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Protect Your Hearing, Protect Your Heart
Did you know that a comprehensive program that protects workers’ hearing can also reduce their risk for heart disease? While often a consequence of diets high in trans fat and salt, tobacco use and lack of physical activity, this leading cause of death and disability in the U.S. and Canada can also develop from exposure to jackhammers and other common construction noise. According to a recent study by the Centers for Disease Control and Prevention (CDC), in addition to hearing loss, routine exposure to loud noise can also cause high blood pressure and high cholesterol. Without treatment, workers with these conditions are at risk of developing cardiovascular disease (CVD), the most common form of heart disease.
The study found that a quarter of U.S. workers, many of whom work in construction, experience hazardous noise on the job. The construction industry has one of the highest rates of occupational noise exposure, with 51 percent of workers exposed to hazardous noise levels.
“A significant percentage of the workers we studied have hearing difficulty, high blood pressure and high cholesterol that could be attributed to noise at work,” said Liz Masterson, Ph.D. study co-author. “If noise could be reduced to safer levels in the workplace, more than five million cases of hearing difficulty among noise-exposed workers could potentially be prevented. This study [also] provides further evidence of an association of occupational noise exposure with high blood pressure and high cholesterol, and the potential to prevent these conditions if noise is reduced.”
In the U.S. alone, the latest costs associated with CVD are at $555 billion and climbing. According to the American Heart Association (AHA), an employee with CVD costs his or her employer an average of 60 hours in lost work time and over $1,100 in lost productivity per year.
“These costs underscore the importance of maintaining a hearing conservation program on construction sites, where hazardous noise exposures are often unavoidable,” says LIUNA General Secretary-Treasurer and LHSFNA Labor Co-Chairman Armand E. Sabitoni. “Controlling hazardous noise levels at the source and providing hearing protection when hazardous noise levels cannot be reduced can go a long way toward preserving worker hearing and overall worker health.”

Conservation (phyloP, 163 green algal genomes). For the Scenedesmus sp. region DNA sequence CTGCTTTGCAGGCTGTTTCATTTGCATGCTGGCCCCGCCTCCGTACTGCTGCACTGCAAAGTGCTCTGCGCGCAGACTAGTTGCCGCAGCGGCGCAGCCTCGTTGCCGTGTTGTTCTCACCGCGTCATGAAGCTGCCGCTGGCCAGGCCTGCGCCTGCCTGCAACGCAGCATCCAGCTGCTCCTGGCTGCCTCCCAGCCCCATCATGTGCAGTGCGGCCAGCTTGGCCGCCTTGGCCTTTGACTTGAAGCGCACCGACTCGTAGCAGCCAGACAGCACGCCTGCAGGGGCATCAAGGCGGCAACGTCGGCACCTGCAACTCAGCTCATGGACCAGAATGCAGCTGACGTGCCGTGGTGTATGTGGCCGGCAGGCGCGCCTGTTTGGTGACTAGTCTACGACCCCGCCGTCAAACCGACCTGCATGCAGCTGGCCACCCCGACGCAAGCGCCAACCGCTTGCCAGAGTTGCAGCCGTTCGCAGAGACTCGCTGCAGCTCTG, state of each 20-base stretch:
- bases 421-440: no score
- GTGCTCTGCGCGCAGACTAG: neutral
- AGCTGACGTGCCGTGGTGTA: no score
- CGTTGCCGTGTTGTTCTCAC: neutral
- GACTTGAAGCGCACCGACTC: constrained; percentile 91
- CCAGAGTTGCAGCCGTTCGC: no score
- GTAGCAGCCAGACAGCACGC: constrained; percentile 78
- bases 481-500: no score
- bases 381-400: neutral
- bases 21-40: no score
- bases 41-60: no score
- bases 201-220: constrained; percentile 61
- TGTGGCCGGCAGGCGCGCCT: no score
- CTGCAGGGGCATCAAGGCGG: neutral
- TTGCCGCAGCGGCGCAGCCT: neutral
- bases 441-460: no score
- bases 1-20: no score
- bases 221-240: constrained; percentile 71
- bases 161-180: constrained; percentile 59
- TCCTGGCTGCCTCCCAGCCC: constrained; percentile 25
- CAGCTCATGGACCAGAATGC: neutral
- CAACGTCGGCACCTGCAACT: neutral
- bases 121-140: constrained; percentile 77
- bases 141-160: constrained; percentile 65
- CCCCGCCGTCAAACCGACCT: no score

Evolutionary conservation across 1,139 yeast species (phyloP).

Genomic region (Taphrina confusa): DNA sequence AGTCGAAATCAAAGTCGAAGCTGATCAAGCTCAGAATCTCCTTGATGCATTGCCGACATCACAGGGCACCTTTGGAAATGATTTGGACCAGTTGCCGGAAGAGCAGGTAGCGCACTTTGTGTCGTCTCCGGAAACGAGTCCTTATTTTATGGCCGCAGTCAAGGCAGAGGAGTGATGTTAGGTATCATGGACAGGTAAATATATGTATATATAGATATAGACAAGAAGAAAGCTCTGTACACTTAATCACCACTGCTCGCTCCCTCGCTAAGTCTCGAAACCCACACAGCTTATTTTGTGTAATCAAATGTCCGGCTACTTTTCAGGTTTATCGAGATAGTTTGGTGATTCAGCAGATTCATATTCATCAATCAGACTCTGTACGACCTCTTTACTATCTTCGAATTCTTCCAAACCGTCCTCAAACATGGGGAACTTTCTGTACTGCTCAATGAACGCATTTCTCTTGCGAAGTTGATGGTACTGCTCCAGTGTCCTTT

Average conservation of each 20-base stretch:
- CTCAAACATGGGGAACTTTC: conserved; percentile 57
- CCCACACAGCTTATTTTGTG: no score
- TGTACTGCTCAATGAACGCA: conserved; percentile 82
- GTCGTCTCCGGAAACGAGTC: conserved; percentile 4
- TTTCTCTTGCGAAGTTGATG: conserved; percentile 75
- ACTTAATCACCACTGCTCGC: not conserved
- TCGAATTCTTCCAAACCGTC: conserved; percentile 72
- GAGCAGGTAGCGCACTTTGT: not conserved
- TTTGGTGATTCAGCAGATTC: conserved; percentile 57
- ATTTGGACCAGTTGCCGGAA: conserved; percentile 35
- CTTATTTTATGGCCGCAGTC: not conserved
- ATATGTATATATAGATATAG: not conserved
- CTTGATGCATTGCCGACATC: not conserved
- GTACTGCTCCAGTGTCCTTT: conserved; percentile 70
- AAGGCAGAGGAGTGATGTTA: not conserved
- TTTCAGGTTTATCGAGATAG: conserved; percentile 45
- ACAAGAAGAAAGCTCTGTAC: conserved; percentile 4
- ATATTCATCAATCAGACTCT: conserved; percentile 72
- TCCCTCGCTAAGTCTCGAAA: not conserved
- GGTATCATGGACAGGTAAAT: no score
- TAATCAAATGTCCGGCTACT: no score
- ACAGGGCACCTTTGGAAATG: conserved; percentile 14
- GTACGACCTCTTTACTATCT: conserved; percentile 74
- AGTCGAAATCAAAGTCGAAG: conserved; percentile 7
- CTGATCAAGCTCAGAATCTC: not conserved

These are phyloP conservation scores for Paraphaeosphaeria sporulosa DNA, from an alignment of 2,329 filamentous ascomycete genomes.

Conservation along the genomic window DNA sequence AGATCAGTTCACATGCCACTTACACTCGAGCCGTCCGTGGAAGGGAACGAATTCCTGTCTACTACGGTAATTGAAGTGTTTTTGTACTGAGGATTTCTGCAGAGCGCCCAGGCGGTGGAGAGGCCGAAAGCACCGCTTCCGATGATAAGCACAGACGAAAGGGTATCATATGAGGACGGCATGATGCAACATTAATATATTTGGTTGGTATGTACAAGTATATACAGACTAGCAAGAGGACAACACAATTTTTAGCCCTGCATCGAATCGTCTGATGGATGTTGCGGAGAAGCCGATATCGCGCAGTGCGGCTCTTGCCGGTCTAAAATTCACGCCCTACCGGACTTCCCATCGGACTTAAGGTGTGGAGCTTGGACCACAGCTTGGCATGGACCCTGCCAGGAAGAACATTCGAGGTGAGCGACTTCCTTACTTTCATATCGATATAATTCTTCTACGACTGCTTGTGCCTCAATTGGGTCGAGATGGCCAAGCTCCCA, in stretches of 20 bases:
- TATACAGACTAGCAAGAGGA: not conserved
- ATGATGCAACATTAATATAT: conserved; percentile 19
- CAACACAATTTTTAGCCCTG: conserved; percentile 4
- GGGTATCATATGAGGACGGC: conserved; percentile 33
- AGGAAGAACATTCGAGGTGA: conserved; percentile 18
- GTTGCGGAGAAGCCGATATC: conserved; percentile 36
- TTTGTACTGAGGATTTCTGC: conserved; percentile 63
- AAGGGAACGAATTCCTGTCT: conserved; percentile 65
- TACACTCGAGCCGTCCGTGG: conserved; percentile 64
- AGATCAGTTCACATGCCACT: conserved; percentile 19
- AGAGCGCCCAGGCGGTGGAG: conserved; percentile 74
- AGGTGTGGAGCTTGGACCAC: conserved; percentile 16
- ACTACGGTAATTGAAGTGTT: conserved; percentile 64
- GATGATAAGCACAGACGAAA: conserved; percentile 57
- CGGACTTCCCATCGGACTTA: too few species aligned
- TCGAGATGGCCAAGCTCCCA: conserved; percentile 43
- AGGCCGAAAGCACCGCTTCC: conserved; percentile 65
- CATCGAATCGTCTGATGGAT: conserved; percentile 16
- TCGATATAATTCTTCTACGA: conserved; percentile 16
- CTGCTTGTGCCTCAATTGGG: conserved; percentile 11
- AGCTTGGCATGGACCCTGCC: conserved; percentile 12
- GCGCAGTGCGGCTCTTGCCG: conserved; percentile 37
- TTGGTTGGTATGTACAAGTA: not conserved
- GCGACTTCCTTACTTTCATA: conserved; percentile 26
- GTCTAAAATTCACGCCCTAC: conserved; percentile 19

In construction, OSHA requires employers to provide hearing protection when workers are exposed to noise when sound level exceed 90 dBA as an eight hour time-weighted average. However, some OSHA-approved state plans (e.g., Washington require hearing protection at 85 dBA.
How Noise Affects Heart Health
Researchers believe that routine exposure to noise activates the body’s stress response or “fight or flight” reaction. The resulting spike in adrenaline and other hormones makes blood pressure rise, the heart pump faster and raises cholesterol levels. These effects are intended to last just long enough for the body to escape the stressful situation. Problems can occur when the stress (in this instance, noise) can’t be avoided because it spans the entire workday. When this happens, the body remains in a heightened state of alertness, which over time can damage the vascular system, permanently elevating blood pressure and cholesterol and increasing risk for CVD and complications such as heart attack and stroke. The AHA predicts that by 2035 half of all Americans age 45 and over will have CVD if current risk factors are not reduced.
Protect Heart Health and Hearing with Help from the LHSFNA
The LHSFNA has developed a number of materials that employers can use to help keep workers healthy and protect their hearing. Go to www.lhsfna.org and click on Publications to order our Your Heart at Work Toolbox Talk, Nutrition and Fitness for Laborers pamphlet and Task-Based Hearing Loss Prevention manual. LIUNA signatory contractors can also contact the LHSFNA’s Occupational Safety & Health Division at 202-628-5465 for assistance in setting up a hearing loss prevention program that is specific to your site.
[Janet Lubman Rathner]